To Forgive Design

Understanding Failure
Author: Henry Petroski
Publisher: Harvard University Press
ISBN: 0674065433
Category: Science
Page: 432
View: 8916

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Argues that failures in structural engineering are not necessarily due to the physical design of the structures, but instead a misunderstanding of how cultural and socioeconomic constraints would affect the structures.

The Eisenhower Interstate System


Author: John Murphy
Publisher: Chelsea House
ISBN: N.A
Category: Juvenile Nonfiction
Page: 142
View: 1133

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Examines the Interstate Highway Act of 1956 which resulted in the construction of more than forty thousand miles of interconnected highways across all states, discussing the history of road construction in the United states and some of the controversies that surrounded the project.

Onramps and Overpasses

A Cultural History of Interstate Travel
Author: Dianne Perrier
Publisher: N.A
ISBN: N.A
Category: History
Page: 418
View: 8424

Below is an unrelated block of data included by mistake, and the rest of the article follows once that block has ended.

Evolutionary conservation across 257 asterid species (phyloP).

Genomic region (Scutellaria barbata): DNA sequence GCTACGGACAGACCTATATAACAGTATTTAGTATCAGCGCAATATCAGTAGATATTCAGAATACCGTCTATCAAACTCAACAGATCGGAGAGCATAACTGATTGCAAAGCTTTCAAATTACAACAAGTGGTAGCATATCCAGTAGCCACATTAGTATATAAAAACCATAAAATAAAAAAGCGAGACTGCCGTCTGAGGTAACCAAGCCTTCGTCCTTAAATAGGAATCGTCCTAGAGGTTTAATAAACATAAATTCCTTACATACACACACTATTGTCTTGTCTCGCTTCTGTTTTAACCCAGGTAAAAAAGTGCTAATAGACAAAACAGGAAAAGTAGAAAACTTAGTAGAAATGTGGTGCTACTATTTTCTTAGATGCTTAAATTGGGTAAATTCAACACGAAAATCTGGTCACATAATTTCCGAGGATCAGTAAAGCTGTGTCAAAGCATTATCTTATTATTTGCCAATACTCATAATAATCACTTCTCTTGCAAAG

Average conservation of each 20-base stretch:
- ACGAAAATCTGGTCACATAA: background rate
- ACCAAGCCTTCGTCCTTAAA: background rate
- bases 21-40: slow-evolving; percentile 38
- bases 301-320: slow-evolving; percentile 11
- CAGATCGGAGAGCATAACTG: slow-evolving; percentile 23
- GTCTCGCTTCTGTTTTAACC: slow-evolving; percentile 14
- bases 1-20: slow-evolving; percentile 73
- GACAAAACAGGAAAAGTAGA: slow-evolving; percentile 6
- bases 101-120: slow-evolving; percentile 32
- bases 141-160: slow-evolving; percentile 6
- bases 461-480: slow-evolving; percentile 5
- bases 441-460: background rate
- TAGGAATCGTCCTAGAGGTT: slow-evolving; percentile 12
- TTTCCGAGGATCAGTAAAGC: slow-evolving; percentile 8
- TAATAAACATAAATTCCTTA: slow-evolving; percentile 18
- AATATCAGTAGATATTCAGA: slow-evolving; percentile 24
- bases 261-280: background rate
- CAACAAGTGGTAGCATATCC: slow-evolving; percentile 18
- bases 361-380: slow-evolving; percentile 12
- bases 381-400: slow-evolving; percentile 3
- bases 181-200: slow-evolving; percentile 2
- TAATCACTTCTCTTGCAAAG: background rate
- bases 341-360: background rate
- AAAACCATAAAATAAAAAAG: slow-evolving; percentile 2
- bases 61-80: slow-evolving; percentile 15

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History at the next exit--whatever interstate you're driving on "For all those who think there's nothing to see along the interstates, Perrier offers fascinating people and places, some lost to history, others just off the next exit."--Brian Butko, editor, Western Pennsylvania History "The American landscape is lost to its citizens traveling a mile-a-minute in sound-proof and hermetically sealed landyachts. Dianne Perrier rescues an important view of the terrain we no longer see, feel, or respect."--Dan McNichol, author of The Roads That Built America: The Incredible Story of the U.S. Interstate System Designed as a defense and commercial network to link Washington, D.C., with state capitals, the interstate highway system carries more traffic than anyone could have imagined fifty years ago. Lost today in the rush to get from point A to point B--with restaurants, hotels, and gas stations along the way more or less interchangeable from exit to exit--is the fact that these roads were laid down along ancient routes. The red trace of tail lights we see in heavy nighttime traffic mirrors the ancient footpaths and traces used by Native Americans and early settlers. Route numbers have replaced colorful descriptors, such that the Oregon Trail is now I-80, and travelers tracing portions of the Santa Fe Trail do so along I-25. In Onramps and Overpasses Dianne Perrier seeks to remind us of what we have lost and that this history is often as close as the next exit. She tells stories of Davey Crockett, Horace Greely, and Charles Dickens, of women in hoop skirts, the search for eighteenth-century fast food, and nineteenth-century "truckers." Reminding us that the journey is just as important as the destination, Perrier restores the beauty and history of the American landscape we all too often ignore at 65 miles per hour.